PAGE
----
Bringing Order to the Court in Fulton County, Ga.
Posted on December 14, 2016 by Joy Washington
#SouthSuccessStories is an ongoing series featuring University of South Alabama alumni who are life-savers, innovators, game-changers, music-makers and creative-thinkers, successful in their careers and supportive of their communities.
Every day, Yolanda Lewis juggles nearly 300 employees in one of the busiest and largest courts in Georgia. She also provides support to 20 elected judges, oversees 15 justice programs and manages a combined budget of $24.5 million. Her daily work is full of new and different challenges, but Lewis meets each morning the exact same way.
“I wake up early every day to plan my day and exercise,” Lewis said, who is the court administrator/chief administrative officer for the Superior Court of Fulton County Georgia in the Atlanta Judicial Circuit, and 5th Judicial Administrative District. “I know the importance of being disciplined and healthy.”
This consistency is a hallmark of success for Lewis, who holds two degrees from South. She earned a bachelor’s in political science and criminal justice in 2000, and a master’s in public administration in 2002. Lewis has spent the past 16 years in judicial and public administration, working consistently to improve services and justice programs.
“One of my goals is to have a well-run court system for the judges and the citizens of Fulton County,” Lewis explained. “I grew up in a small town with hard-working parents and grandparents. I do my best to be dedicated and prepared every day.
That’s how I learned to have a great work ethic. Leadership is about taking steps in the direction of our dream trusting that your passion will create new possibilities.”
Lewis’ work is being noticed. She was recently recognized by an Atlanta magazine as one of the Top 25 Women of Atlanta. Her ability to nurture and build relationships has allowed her to serve well in her current position.
“We embrace the principles of accountability and transparency,” she said. “I have also worked with my staff to create a new court to serve our veterans who suffer from post-traumatic stress disorder, other brain injuries, and mental illness. I was able to write and secure a grant to fund the Veterans Court. We have also implemented the Video Remote Interpreting Technology Program to help citizens who have a language barrier. I am pleased that it has been named Program of the Year by the Georgia Council of Court Administrators.”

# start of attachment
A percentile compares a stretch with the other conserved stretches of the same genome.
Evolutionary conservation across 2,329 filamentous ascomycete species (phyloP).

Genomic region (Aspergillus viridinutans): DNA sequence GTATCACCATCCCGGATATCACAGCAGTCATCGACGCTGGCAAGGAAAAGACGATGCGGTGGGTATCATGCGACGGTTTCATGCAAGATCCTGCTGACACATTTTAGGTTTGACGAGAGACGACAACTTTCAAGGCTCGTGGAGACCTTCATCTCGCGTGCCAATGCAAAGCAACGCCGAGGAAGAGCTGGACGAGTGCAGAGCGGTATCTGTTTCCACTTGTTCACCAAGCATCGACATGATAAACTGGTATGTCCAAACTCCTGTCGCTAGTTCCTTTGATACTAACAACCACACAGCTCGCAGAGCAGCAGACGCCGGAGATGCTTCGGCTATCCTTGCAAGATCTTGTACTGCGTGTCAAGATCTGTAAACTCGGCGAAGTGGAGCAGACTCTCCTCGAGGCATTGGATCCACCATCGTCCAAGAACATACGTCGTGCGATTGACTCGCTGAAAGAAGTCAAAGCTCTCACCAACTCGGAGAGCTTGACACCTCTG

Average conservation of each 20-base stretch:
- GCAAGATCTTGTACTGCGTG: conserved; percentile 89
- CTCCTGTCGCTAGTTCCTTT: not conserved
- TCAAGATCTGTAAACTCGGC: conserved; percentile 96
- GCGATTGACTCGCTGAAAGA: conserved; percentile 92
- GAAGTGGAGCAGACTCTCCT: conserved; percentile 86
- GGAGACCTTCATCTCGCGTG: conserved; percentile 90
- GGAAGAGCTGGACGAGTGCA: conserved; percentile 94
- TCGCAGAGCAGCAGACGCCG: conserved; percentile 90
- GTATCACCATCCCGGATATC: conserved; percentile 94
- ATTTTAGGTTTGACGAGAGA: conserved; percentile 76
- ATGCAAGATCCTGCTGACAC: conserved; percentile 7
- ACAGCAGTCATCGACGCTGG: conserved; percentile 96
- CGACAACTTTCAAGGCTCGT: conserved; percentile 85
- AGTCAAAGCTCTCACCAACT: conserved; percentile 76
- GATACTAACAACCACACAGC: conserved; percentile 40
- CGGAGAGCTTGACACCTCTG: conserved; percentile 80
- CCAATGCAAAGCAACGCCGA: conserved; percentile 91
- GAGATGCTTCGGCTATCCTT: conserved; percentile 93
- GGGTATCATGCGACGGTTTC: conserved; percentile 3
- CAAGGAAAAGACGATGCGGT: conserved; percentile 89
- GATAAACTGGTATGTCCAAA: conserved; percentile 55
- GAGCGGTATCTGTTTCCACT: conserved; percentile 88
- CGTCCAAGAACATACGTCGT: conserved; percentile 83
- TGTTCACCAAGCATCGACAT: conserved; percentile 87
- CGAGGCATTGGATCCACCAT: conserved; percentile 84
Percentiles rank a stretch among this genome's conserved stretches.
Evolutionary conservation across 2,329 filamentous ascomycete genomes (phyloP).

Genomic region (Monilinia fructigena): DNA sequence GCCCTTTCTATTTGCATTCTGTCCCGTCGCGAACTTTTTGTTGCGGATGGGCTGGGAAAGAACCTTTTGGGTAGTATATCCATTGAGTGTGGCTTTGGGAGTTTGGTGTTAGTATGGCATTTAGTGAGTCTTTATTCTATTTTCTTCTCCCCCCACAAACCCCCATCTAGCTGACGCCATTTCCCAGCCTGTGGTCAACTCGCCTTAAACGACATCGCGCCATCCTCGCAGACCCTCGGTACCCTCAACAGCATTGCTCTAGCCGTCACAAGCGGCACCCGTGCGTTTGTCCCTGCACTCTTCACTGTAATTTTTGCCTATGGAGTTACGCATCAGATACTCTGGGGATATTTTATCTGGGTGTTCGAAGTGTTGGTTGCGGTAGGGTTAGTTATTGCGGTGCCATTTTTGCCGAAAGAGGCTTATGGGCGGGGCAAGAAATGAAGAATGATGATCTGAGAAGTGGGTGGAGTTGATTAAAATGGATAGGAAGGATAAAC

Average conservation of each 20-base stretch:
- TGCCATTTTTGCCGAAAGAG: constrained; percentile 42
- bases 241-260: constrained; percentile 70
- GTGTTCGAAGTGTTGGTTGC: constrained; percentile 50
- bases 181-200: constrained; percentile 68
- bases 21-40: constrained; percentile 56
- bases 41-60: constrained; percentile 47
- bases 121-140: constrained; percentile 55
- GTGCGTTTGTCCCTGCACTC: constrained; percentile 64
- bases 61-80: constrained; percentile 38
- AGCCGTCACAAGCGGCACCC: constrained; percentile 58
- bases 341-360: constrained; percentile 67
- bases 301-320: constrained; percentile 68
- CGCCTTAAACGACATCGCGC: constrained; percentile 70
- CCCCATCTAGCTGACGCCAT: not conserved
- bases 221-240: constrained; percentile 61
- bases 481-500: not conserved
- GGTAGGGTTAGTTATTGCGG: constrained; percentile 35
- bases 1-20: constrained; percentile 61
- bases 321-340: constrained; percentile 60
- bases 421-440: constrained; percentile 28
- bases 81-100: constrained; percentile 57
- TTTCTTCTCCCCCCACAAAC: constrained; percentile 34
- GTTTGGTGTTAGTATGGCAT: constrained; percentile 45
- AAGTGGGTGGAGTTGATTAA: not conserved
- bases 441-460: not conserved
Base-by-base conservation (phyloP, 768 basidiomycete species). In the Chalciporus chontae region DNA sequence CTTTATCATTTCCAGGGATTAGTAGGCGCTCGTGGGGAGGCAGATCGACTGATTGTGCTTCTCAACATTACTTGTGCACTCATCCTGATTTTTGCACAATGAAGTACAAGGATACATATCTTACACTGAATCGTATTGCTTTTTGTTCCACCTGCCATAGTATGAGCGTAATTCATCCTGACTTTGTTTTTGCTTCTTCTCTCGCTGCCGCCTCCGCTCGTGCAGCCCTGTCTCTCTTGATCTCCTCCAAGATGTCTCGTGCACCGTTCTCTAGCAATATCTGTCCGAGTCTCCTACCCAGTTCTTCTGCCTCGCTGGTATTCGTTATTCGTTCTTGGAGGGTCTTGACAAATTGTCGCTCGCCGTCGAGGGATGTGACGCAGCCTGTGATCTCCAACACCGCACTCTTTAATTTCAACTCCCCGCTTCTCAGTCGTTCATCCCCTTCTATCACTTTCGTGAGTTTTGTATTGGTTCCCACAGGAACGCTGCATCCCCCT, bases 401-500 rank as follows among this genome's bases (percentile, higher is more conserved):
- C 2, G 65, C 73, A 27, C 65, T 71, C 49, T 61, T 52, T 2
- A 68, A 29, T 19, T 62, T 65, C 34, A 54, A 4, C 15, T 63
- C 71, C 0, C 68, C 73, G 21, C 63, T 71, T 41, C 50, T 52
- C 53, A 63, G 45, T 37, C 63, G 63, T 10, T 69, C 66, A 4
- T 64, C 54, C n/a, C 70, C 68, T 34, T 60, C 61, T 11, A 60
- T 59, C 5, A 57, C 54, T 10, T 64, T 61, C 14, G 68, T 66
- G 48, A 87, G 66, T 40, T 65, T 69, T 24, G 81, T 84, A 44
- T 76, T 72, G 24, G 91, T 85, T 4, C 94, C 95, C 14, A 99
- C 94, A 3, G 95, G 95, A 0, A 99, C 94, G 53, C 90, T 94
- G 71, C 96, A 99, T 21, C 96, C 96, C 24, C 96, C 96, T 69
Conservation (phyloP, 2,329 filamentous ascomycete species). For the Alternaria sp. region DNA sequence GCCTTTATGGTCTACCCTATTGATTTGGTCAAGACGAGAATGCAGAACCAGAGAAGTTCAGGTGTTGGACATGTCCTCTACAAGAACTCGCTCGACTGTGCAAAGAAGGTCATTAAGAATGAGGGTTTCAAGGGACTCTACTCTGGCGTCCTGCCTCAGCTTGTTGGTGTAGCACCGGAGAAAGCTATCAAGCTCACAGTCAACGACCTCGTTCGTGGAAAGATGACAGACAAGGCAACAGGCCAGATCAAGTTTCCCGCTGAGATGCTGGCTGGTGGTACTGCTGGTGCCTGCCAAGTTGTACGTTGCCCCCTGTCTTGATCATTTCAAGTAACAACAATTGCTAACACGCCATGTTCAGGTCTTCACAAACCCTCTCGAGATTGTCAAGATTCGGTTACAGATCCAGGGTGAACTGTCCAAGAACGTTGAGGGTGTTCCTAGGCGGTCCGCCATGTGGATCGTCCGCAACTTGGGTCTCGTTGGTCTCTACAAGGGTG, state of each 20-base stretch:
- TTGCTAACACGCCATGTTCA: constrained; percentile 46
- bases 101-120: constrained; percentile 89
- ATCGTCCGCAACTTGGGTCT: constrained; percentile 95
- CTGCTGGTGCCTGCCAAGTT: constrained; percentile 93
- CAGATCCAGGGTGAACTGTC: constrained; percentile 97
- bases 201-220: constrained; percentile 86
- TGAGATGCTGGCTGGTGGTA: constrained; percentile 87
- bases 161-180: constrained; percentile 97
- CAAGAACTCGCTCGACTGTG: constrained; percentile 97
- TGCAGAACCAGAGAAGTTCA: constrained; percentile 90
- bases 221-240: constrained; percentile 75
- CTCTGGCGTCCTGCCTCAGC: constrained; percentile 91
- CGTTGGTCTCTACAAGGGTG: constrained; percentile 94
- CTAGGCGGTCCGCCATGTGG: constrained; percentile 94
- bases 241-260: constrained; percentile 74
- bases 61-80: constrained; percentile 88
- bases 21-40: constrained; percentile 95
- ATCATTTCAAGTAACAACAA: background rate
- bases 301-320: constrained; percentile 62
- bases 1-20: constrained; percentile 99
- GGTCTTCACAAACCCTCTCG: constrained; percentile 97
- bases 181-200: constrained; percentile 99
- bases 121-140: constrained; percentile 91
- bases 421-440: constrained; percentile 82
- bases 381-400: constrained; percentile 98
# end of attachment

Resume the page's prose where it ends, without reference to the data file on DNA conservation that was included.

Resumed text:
Lewis said her father, Thomas, was instrumental in helping her choose a career path in public administration. He has been a police officer in Livingston, Ala., for nearly 25 years. He taught her the importance of serving others. In addition, her mom worked as a medical officer and was also key in helping Lewis prepare for a successful future.
“I owe everything to my parents, grandparents, and family,” she said. “Although my mom, Ann, has passed away, and I miss her so much, there’s not a day that goes by that I don’t think of her grace and quiet power that prepared me for the life I live today.”
Lewis’ time at South Alabama prepared her well for her current career. She has great memories of support from South faculty, singling out Dr. Nola Allen, who served as chair and professor of the political science and criminal justice department in the College of Arts and Sciences. With Allen’s high expectations and resiliency, she taught Lewis even more about the need to always be prepared.
“I had great professors who mentored me and expected the very best,” she expressed. “I had a wonderful experience as a student, and I am now able to transfer what I learned into serving others in my current career and in the Atlanta community. I had a remarkable experience at South thanks to Dr. Allen and many others.”
While she was studying at South, Lewis also reached out to help in the community. She became an AmeriCorps volunteer giving time to the clients of the Mobile AIDS Support Services, which is now AIDS Alabama.
And she still lives her life through service. She is currently a member of several non-profit and professional organizations and is the founder of Sisters with a Purpose, an organization designed to assist abused women and children. She is a television show host and executive producer for “Fulton Justice,” a show is dedicated to providing resources and information about the justice system in Fulton County.
Lewis is the newly elected president of the Georgia Council of Court Administrators, vice president and national spokesperson with the National Association of Court Management, a graduate of the Atlanta Institute for Diversity Leadership Academy, a representative in the National Taskforce on Fines, Fees and Bail Practices, a faculty member in the Michigan State University’s Judicial Administration Program, and a member of the Leadership Atlanta Class of 2016. She is also the recipient of the National Service Award from AmeriCorps.
Although her current career is not something she imagined as college student, Lewis said she was prepared for it when it arrived.
“When you grow up in a small town, sometimes you have to dream bigger to envision a great future,” she said. “I was able to do that as a little Southern girl in Sumter County, Ala. And now, through my career, community service, and speaking opportunities, my philosophy is to empower and inspire others to be great.”
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